Tiny Deathstars of Foulness

If you deploy a large number of computers to users who are somewhat likely to play practical jokes on each other then you will run into some interesting issues. If you are deploying one computer to every user and you want each user to be an administrator of their computer then you might be tempted to allow all users to be administrators of all computers. If you do then prepare for an infinite number of sometimes amusing practical jokes. But really, being proactive about this brings up an interesting point: how do you deploy a computer and make only the user who you want to be an administrator an administrator. In a large deployment of Mac OS X, you are going to likely have a map somewhere between what user has each computer. You may even go so far as to name the computers the same name that you name the user associated with the computer. If you do this, then you have a pretty straight-forward task ahead of you. Basically, you’ll add the user who you are handing the computer to an administrator by adding them to the admin group. In order to do so, can check the “Allow user to administer this computer” as you can see in the following figure. If you have a sizable deployment you’ll want to automate this task rather than log in as each user and set the setting. You can automate the task using the dscl command along with the append verb. For example to place the user cedge into the admin group:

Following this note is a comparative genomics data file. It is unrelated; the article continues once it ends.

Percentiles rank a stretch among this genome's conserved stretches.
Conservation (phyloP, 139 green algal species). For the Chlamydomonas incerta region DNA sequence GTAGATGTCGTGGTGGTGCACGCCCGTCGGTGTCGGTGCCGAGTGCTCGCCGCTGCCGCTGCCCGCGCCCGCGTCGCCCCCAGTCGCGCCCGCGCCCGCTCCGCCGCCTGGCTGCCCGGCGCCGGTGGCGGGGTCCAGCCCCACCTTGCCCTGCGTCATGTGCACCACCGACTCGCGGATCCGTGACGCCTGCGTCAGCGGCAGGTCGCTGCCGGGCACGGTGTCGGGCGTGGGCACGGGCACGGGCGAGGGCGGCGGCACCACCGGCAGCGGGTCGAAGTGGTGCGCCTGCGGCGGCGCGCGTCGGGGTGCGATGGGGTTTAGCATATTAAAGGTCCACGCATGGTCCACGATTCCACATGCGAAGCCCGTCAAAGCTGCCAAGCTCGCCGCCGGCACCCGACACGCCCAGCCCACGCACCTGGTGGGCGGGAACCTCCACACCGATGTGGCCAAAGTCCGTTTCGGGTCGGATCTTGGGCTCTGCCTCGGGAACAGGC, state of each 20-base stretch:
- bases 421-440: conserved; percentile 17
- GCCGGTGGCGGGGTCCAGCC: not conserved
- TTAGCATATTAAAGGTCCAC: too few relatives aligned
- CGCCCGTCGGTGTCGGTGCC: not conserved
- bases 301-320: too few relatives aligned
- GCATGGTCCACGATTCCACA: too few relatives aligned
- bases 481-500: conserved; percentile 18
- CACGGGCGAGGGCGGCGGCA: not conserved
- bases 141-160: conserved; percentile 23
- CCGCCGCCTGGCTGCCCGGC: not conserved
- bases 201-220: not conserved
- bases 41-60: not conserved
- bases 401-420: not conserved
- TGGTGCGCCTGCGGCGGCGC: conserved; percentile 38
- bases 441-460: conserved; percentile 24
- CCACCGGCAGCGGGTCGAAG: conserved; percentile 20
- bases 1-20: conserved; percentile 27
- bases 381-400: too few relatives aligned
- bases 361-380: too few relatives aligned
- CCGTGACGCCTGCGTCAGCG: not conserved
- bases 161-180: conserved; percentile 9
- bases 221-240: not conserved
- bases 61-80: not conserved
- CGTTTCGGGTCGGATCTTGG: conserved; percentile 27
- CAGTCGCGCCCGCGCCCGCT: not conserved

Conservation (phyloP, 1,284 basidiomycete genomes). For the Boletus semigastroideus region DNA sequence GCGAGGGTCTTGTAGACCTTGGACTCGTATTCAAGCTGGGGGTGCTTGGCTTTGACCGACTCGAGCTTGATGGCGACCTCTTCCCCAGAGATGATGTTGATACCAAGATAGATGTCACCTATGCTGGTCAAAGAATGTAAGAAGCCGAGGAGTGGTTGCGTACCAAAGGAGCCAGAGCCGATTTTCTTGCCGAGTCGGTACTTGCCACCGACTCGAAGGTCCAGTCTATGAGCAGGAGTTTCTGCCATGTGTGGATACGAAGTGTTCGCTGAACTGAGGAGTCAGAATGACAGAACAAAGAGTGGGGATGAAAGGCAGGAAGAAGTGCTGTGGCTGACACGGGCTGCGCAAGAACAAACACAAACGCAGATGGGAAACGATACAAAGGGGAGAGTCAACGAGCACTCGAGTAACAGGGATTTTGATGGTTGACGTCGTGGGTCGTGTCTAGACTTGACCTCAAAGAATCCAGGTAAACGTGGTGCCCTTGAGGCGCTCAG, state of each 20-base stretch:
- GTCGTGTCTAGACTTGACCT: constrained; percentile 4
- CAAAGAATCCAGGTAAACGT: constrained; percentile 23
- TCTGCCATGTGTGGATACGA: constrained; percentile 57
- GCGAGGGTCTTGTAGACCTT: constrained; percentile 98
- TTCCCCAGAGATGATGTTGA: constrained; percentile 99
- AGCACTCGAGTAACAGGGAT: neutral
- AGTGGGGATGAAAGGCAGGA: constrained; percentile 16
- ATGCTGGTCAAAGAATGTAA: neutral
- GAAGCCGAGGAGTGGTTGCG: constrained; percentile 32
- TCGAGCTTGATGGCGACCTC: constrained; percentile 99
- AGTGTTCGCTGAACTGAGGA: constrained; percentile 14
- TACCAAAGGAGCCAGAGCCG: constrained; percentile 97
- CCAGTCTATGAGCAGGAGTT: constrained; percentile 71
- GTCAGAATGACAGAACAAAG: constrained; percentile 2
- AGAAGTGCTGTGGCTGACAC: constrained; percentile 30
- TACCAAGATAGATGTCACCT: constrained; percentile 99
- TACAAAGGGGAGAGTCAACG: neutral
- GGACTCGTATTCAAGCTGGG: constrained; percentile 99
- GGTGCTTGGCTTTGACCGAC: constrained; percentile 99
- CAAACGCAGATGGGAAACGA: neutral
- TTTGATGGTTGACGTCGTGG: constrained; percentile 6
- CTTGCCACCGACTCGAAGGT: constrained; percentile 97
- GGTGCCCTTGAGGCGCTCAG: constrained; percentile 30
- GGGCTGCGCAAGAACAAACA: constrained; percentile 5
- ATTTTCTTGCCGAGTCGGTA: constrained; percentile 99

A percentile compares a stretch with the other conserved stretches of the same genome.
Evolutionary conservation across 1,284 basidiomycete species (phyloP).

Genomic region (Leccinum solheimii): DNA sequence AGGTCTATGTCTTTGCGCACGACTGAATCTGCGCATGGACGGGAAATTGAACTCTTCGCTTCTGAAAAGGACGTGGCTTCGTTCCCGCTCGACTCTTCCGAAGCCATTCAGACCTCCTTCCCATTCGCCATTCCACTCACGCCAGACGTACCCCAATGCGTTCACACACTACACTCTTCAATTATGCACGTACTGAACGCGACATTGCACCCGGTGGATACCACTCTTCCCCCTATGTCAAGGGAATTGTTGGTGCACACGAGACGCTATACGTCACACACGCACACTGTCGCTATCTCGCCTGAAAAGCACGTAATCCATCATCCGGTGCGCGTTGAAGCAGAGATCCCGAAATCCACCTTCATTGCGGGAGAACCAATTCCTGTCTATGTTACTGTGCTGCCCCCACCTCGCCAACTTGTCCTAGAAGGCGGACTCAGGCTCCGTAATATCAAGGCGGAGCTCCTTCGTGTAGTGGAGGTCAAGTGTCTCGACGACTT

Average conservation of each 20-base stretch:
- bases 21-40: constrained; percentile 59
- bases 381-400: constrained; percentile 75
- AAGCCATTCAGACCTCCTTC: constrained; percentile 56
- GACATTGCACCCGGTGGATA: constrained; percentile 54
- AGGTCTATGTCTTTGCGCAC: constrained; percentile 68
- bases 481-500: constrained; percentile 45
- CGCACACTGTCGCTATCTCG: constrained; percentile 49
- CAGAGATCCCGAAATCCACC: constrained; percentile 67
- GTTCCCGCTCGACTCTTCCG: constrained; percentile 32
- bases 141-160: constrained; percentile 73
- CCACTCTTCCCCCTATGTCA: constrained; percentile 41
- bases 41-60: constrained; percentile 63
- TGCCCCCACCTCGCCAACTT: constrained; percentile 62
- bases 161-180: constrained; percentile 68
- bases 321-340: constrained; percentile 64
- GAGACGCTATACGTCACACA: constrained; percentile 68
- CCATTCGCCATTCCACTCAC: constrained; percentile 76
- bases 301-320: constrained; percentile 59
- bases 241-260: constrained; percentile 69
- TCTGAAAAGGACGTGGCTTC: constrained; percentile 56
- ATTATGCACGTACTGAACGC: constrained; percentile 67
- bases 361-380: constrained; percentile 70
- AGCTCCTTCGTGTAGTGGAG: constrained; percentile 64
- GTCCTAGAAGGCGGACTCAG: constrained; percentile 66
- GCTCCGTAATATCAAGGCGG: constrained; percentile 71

sudo dscl . append /Groups/admin GroupMembership cedge
That works as a one-off operation but not in bulk. If your computer name is the same as the user who will be using the system you can then use the scutil command and “–get” the ComputerName:
scutil –get ComputerName
NOTE: The –get options in this article are two hyphens rather than one, WordPress just merges them for some reason… You can then use this as the variable to use for augmenting the GroupMembership for admin:
sudo dscl . append /Groups/admin GroupMembership `scutil —get ComputerName`
Pop that into a post-flight package and you’ve got yourself a solution where you make the primary user of a system the admin of the local box and then make the subsequent users standard accounts. If your ComputerName doesn’t match your user name then all is not lost. One way to grab what admin user you’d like for each host would be to populate something on the client with that information. Another would be to put it in a csv and read the line for the csv that is associated to the computer in to obtain it. If you populate something on the client it could be the Text1 field from Apple Remote Desktop. This can be done using the Remote Management option in the Sharing System Preference, clicking on Computer Settings and then typing the data into the Info 1: field. To insert the information at image time (or at least programmatically), you could use defaults to write it into, located in /Library/Preferences:
defaults write /Library/Preferences/ Text1 “cedge”
To then read that variable:
defaults read /Library/Preferences/ Text1
The command to set the admin user based on the Text1 field would then be: